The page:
Title:
Tilting Nestable Table and Chair Set
Kind Code:
A1


Abstract:
A portable chair and table set is provided that is tiltable and nestable to simplify and accommodate compact storage. The chair includes a seat shell that is pivotably mounted to a nestable support frame. Hinges connect the shell to the frame and are configured to hold the seat shell in a tilted configuration for storage. In this tilted configuration, several chairs can be horizontally nested so that the overall length of the nest chairs is minimized. Similarly, the table includes a table top having a unitary desk surface and modesty panel that is pivotably mounted to a support frame by hinges that are configured to hold the table top in a tilted configuration that allows horizontal nesting of several tables in a minimal overall length. The hinges can be easily disengaged by manual movement of the table top to its in use position.



Inventors:
Shields, Michael R. (Greensboro, NC, US)
Nichols, Jerald W. (Jasper, IN, US)
Dilger, Mark R. (Ferdinand, IN, US)
Application Number:
12/112093
Publication Date:
11/05/2009
Filing Date:
04/30/2008
Assignee:
DITTO SALES, INC. (Jasper, IN, US)
Primary Class:
Other Classes:
108/115, 297/325, 108/91
International Classes:
A47C3/04; A47B3/00; A47C4/04
View Patent Images:



Primary Examiner:
NELSON JR, MILTON
Attorney, Agent or Firm:
MAGINOT, MOORE & BECK, LLP (INDIANAPOLIS, IN, US)
Claims:
What is claimed is:

1. A nestable chair comprising: a one piece seat shell defining a seat bottom and an integral seat back configured to support a person sitting in the chair; a chair base including a front leg frame and a rear leg frame supporting said seat shell, said front leg frame having a pair of front legs spaced apart a first distance, and said rear leg frame having a pair of rear legs spaced apart a second distance less than said first distance to permit nesting of the rear legs of one chair within the front legs of an adjacent horizontally nested chair; at least one hinge engaged between said one piece shell and said chair base, said hinge configured to permit relative rotation between said shell and said base between an in use position in which the seat shell is in position for a person to sit in the chair and a stowed position in which said seat shell is tilted upward from said in use position, said at least one hinge further configured to prevent relative rotation beyond said stowed position, wherein said hinge is engaged between a front edge of said seat bottom of said seat shell and said chair base at a location generally vertically aligned with said front legs of said front leg frame.

2. The nestable chair of claim 1, wherein said seat base further includes a support bar spanning between said rear legs and arranged to support said seat bottom when said chair shell is in its in use position.

3. The nestable chair of claim 2, wherein said chair shell includes a bumper fastened to the underside of said seat bottom and configured to engage said support bar.

4. The nestable chair of claim 2, wherein said support bar is arranged to permit passage of said support bar between the front legs of an adjacent horizontally nested chair.

5. The nestable chair of claim 1, wherein said hinge includes a first barrel attached to said seat bottom and a second barrel attached to said chair base, said barrels having mating faces held in contact by a biasing spring, said mating faces defining a number of complementary circumferentially spaced interlocking teeth and valleys, said first and second barrels being arranged so that said teeth and valleys interlock between said mating faces when said chair shell is in the tilted position and so that said teeth and valleys do not interlock when said chair shell is in the in use position.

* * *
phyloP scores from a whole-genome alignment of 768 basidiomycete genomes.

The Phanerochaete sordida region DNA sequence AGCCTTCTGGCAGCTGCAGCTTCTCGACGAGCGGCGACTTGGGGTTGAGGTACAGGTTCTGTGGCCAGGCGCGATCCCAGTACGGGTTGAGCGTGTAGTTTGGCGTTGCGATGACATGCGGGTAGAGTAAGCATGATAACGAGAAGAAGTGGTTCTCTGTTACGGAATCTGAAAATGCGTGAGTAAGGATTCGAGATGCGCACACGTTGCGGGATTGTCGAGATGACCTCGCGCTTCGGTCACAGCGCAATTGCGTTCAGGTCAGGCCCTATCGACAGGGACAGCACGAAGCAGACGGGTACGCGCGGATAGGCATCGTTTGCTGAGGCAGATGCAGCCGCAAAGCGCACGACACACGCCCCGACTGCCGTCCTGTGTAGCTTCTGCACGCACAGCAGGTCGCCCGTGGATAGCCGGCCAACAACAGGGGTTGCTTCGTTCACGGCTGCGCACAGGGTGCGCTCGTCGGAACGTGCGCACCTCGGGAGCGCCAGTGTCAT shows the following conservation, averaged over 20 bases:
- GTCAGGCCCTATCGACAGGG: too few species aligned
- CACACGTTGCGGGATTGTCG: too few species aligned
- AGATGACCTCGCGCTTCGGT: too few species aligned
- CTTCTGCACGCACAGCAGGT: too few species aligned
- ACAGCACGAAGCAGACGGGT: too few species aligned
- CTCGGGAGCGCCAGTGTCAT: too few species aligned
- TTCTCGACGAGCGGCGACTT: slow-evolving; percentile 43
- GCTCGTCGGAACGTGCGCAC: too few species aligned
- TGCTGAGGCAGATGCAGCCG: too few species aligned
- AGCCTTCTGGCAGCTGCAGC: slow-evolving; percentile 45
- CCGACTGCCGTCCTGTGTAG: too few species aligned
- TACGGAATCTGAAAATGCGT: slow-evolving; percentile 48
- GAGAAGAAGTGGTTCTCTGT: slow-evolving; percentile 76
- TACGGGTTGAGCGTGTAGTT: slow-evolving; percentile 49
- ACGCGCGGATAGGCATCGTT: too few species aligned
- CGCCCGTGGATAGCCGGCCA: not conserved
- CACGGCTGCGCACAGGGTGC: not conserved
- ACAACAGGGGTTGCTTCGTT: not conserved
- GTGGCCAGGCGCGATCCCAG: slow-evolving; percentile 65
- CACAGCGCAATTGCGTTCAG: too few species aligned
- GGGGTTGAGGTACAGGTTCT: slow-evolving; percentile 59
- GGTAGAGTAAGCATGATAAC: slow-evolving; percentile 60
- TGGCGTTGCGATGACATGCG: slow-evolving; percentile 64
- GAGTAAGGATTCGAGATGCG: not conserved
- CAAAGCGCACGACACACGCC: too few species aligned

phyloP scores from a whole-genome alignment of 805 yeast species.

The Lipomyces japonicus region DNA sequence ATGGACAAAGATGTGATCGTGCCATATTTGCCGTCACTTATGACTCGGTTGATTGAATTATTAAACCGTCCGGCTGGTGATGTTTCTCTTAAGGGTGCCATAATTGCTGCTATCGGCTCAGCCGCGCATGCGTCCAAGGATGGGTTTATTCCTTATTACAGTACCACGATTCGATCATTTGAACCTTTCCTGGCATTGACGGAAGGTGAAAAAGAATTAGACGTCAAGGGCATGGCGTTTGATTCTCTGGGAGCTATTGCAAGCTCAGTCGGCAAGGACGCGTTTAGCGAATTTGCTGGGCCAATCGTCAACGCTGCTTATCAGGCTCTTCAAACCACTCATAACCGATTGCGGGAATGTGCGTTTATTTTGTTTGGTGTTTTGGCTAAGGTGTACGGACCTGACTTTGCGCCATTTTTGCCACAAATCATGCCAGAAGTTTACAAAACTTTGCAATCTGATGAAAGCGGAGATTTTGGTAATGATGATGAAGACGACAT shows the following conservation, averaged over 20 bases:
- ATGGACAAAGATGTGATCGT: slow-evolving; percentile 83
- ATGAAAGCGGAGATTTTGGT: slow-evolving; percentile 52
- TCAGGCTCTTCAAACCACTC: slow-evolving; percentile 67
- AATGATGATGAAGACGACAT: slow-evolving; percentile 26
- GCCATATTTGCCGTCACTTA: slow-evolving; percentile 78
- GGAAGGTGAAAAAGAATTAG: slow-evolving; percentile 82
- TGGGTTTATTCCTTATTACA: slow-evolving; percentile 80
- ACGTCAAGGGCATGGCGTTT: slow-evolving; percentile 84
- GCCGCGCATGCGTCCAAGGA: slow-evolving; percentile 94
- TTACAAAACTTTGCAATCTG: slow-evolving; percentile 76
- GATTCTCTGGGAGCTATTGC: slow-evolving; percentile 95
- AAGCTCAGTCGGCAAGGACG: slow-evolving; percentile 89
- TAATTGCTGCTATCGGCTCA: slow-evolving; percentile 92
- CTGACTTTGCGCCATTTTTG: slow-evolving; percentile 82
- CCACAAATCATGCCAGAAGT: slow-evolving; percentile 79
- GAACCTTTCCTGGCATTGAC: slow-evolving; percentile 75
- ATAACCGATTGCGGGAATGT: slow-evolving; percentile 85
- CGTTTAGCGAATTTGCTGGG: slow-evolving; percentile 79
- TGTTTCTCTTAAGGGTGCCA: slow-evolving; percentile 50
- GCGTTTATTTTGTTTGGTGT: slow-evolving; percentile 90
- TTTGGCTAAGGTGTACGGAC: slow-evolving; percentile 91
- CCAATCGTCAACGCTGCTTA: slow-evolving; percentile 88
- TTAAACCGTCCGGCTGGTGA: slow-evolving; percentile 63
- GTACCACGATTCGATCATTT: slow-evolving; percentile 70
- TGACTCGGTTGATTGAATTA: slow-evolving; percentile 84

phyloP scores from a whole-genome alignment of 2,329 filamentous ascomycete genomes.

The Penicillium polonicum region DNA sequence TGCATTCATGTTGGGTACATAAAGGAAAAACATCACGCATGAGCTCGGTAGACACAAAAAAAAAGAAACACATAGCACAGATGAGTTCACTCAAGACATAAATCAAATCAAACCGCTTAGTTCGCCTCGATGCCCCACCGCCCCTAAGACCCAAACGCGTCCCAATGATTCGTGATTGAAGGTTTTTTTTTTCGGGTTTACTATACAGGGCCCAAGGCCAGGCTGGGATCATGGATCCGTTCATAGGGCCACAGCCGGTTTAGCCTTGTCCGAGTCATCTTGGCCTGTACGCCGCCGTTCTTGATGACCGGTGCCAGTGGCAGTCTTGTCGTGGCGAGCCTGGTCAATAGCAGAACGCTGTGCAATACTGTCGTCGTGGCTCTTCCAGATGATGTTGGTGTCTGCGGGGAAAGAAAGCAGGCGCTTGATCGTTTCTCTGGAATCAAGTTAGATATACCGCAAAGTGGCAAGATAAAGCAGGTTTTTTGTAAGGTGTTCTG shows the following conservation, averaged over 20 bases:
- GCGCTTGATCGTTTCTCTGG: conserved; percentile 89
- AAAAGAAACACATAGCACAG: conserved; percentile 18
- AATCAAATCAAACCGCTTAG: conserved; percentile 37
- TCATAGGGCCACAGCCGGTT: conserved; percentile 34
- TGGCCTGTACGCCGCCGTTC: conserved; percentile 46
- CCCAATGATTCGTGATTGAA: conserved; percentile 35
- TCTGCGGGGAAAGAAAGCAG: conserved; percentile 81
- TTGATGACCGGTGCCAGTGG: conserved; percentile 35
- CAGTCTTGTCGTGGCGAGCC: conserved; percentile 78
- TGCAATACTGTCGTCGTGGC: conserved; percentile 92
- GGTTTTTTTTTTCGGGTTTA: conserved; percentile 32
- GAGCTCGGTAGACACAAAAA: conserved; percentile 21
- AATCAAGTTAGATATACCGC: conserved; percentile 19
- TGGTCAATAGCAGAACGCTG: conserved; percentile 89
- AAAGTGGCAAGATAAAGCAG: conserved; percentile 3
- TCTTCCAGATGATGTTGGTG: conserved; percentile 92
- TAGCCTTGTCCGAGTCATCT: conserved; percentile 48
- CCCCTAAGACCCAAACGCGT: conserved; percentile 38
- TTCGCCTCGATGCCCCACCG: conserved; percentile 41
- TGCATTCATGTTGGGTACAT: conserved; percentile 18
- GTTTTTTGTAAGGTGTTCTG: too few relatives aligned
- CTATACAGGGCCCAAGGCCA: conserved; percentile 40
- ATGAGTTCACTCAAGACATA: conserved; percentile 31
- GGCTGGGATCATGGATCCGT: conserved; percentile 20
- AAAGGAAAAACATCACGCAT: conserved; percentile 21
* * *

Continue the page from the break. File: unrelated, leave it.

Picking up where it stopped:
6. The nestable chair of claim 5, wherein said teeth define complementary sloped surfaces between said mating faces to facilitate rotation in a first direction to rotate said chair shell from said tilted to said in use position, and wherein said teeth further define abrupt transitions to prevent rotation in an opposite second direction when said teeth are interlocking between said facing surfaces.

7. The nestable chair of claim 1, wherein said front legs of said chair base define a front vertical plane, and said at least one hinge is configured so that in said stowed position the center of gravity of said tilted chair shell is behind said front vertical plane.

8. The nestable chair of claim 7, wherein said at least one hinge is configured so that in said stowed position said chair shell is tilted at an angle of about 27.5 degrees relative to the horizontal.

9. The nestable chair of claim 1, wherein said chair base includes a brace bar spanning between a front leg and a rear leg on each side of the chair.

10. A nestable table comprising: a one piece table top having a desk portion and an integral modesty panel extending generally perpendicularly downward from said desk surface; a table base including a front leg frame and a rear leg frame, said front leg frame having a pair of front legs spaced apart a first distance, and said rear leg frame having a pair of rear spaced apart a second distance less than said first distance to permit nesting of the rear legs of one table within the front legs of an adjacent horizontally nested table; at least one hinge engaged between said table top and said table base, said hinge configured to permit relative rotation between said table top and said base between an in use position in which the table top is in position for a person to use the desk portion and a stowed position in which said table top is tilted upward from said in use position, wherein said hinge is engaged between a portion of said modesty panel adjacent a lower edge thereof and said table base at a location generally vertically aligned with said rear legs of said rear leg frame.